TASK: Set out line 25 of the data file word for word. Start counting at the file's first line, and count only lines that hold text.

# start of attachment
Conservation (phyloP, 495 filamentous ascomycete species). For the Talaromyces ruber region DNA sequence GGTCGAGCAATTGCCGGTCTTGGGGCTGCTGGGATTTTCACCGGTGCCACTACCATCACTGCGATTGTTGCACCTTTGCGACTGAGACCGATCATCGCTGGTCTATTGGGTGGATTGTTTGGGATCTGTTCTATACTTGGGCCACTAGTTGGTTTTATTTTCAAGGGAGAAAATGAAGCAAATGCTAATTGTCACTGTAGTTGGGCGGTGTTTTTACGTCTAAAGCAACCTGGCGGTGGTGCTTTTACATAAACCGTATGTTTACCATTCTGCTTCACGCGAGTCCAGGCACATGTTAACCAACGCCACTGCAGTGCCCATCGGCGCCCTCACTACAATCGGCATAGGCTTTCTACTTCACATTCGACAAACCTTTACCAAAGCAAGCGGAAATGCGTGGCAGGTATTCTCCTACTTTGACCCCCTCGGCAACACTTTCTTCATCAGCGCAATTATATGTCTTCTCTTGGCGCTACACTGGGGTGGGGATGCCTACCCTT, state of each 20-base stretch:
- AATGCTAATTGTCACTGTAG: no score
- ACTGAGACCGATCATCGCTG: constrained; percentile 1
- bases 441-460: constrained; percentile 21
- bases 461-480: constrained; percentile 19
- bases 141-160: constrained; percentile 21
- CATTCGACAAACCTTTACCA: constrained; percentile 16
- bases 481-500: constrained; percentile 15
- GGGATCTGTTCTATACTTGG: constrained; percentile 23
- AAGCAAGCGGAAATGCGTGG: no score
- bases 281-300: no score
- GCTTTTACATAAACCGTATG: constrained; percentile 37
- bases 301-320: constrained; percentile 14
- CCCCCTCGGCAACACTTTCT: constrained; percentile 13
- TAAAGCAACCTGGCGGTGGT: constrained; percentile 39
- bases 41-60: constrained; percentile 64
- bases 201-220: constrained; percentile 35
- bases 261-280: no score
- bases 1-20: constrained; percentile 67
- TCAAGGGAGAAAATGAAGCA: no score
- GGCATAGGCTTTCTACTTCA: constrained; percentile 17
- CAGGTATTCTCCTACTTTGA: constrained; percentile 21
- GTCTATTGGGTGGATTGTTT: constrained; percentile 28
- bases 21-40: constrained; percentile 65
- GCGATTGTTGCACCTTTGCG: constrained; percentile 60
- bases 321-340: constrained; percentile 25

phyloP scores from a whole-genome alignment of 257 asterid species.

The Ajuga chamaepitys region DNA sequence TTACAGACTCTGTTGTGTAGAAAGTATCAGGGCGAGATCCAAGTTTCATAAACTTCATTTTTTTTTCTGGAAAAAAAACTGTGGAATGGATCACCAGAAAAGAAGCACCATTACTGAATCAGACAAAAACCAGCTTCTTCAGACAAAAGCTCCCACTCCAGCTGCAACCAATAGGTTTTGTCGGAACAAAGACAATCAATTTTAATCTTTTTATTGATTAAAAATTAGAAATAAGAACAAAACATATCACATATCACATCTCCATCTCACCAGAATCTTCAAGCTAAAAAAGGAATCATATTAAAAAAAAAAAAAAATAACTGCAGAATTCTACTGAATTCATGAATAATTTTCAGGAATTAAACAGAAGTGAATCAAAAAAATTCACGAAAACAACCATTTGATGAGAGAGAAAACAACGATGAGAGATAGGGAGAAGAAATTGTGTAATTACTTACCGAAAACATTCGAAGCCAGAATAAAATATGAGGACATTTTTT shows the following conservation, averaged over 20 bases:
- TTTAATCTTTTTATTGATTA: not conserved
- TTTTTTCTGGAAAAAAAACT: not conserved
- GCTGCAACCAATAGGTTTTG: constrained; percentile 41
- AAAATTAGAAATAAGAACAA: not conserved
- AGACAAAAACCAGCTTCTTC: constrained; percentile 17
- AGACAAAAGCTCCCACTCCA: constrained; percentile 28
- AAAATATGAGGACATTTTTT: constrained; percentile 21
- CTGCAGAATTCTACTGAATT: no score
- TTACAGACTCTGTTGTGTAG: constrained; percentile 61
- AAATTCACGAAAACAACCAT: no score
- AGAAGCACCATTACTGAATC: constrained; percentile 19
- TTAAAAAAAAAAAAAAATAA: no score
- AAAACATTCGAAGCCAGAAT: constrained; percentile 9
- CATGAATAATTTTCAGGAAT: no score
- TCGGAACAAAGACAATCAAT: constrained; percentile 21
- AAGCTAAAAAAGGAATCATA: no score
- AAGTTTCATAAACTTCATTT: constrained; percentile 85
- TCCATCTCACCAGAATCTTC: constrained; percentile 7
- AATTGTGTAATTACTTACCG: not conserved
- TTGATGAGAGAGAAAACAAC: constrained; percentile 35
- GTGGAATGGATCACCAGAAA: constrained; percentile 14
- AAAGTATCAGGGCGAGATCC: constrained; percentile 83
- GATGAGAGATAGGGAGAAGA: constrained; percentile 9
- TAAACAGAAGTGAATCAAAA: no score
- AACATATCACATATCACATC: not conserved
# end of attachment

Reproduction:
- GCGATTGTTGCACCTTTGCG: constrained; percentile 60